When (mock) election fever takes over

Too often, today’s youth is derided for being disengaged with the Australian political experience. For many, there is a clear lack of awareness, knowledge and regard for our democractic institutions and leaders, and this can only serve to hamper their ability to engage with others about the key issues of the day.

I was lucky enough to have several teachers who inspired me to learn about and get involved in civics, politics and taking action on issues in the community. Through a variety of opportunities, be they mock elections and parliaments, trips to Canberra and class discussions on the important issues of the day, I was thoroughly motivated to give something similar to my students as I entered my first year of teaching.

High School Mock Election (1)

At the start of Term 4, in collaboration with my fellow Year 7 teachers, we delivered a unit on Civics through weekly Personal Development classes, which culminated in the running of a Mock Election in late November. In each of the form groups, initial classes were devoted to exploring our systems of government, our local representatives and some discussions around issues of importance to young people. Even at this early stage it was clear that the students were passionate about various issues, such as the access to kids-related activities in the town, and spoke maturely upon them.

From this point, each form group was then randomly allocated a real-life political party (Liberal, Labor, Greens, National, Palmer United and Liberal Democratic) to represent and then elected leaders, ministers for a variety of portfolios and heads of key campaign committees (publicity, policies, media). As the students knuckled down for four weeks of campaign preparation, which included the creation of posters, ads, the preparation of speeches on key policies and planning for the all important Election Day morning tea, it was fantastic to see the students working together and thinking deeply and creatively about the political process.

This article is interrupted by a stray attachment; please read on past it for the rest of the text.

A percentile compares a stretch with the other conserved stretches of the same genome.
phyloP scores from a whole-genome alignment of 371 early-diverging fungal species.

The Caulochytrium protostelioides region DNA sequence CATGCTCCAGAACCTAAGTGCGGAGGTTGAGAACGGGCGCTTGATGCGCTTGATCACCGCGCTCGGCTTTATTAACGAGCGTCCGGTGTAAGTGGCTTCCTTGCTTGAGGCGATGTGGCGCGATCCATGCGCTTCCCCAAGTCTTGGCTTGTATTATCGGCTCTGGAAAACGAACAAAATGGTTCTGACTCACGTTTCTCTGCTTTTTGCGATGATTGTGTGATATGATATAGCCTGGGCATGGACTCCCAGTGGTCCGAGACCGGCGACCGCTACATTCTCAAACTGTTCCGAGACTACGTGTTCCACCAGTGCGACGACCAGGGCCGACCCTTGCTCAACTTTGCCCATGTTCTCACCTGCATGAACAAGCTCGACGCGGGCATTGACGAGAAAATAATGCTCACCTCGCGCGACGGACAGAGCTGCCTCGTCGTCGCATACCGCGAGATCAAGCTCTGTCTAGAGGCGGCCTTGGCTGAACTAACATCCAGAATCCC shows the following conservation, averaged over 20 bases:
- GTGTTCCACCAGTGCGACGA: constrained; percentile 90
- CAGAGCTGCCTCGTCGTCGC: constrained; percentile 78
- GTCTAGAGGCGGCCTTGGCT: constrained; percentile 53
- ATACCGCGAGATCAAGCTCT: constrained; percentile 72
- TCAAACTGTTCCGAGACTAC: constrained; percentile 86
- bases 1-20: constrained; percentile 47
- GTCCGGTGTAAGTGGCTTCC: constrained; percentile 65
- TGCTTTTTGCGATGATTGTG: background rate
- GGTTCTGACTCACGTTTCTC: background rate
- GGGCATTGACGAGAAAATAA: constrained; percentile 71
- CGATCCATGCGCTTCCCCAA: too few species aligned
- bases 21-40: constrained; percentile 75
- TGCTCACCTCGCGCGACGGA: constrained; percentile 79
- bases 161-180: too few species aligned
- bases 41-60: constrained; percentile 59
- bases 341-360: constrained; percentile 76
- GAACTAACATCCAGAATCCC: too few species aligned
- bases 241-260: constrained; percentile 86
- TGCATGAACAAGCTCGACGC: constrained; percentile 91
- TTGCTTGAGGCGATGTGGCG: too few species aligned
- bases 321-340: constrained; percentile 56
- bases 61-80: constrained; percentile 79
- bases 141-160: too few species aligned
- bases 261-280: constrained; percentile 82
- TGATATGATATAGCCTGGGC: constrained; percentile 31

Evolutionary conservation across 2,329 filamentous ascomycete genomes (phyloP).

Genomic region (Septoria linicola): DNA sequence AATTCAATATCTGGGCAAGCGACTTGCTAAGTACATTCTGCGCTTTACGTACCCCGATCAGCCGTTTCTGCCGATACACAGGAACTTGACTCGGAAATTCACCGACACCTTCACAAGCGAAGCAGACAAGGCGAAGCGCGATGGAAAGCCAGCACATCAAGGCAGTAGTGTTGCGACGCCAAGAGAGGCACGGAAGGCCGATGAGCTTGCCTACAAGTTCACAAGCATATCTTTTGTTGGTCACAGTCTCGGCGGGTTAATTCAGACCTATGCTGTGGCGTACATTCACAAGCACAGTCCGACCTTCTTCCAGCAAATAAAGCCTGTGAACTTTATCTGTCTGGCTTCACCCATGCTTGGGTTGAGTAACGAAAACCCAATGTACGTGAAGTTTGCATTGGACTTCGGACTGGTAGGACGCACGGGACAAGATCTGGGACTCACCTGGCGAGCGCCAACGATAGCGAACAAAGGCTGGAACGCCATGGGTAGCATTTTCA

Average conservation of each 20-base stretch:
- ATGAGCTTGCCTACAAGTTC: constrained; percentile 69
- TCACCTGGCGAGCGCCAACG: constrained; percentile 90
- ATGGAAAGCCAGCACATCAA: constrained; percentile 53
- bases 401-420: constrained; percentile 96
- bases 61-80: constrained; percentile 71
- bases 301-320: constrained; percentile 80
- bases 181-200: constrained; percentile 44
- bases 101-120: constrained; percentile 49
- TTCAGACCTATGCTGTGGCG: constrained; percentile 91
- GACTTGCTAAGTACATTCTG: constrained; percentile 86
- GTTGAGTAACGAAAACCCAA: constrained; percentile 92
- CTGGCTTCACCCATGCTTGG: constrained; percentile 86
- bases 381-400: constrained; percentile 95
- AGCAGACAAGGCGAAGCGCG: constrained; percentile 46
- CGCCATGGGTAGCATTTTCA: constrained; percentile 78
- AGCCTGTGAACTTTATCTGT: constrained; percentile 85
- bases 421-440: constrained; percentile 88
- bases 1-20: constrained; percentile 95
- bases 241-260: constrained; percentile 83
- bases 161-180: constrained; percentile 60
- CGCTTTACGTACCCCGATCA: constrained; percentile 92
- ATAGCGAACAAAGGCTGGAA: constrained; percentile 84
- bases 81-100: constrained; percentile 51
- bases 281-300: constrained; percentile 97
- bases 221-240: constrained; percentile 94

As Election Day arrived, word amongst the staff, which would shape as the pivotal swinging voting bloc, was that the 7B Labor Party and the 7D Palmer United Party were shaping as the early favourites. 7D’s rise to prominence came in part from their quixotic ploy to get Clive Palmer himself to personally endorse their campaign!

High School Mock Election (2)

The day began with a Morning Tea where each class lobbied for the votes of staff along with many cakes and snacks on offer. The atmosphere in the room, as staff asked pointed questions about things such as environmental policy and students frantically lobbied for votes, was incredible and a clear sign of the year level’s engagement in the competitive spirit of the election.

After all jelly cakes and lamingtons were consumed, the Leaders and Ministers from each party delivered their policy speeches to their fellow Year 7s. It was fantastic to see several students emerge as talented speakers and others bravely speaking in front of a crowd of their peers for the first time; they would definitely give today’s political elite a run for their money!

As the speeches and presentation of electoral ads concluded, the voting was underway. Whilst a typical South-West downpour threatened to dampen the enthusiasm of the Year 7s, their engagement in the election continued unabated, as students from each party relentlessly lobbied for the votes of their classmates and teachers. Voting was conducted under formal Australian procedures replete with How to Vote cards and full preferential balloting.

High School Mock Election (3)

A dedicated group of students helped out with the vote counting which saw the 7F Greens pull out a come from behind victory over the 7B Labor Party, 69 votes to 52 votes after the distribution of preferences. The experience wrapped up after lunchtime with the announcement of results and the presentation of awards for the students who stood up and engaged most readily in the electoral experience.

As the day concluded, it was thrilling to see that with hard work and enthusiasm from all who worked on the Mock Election, that getting young people to care about politics wasn’t just possible, but a whole lot of fun as well!


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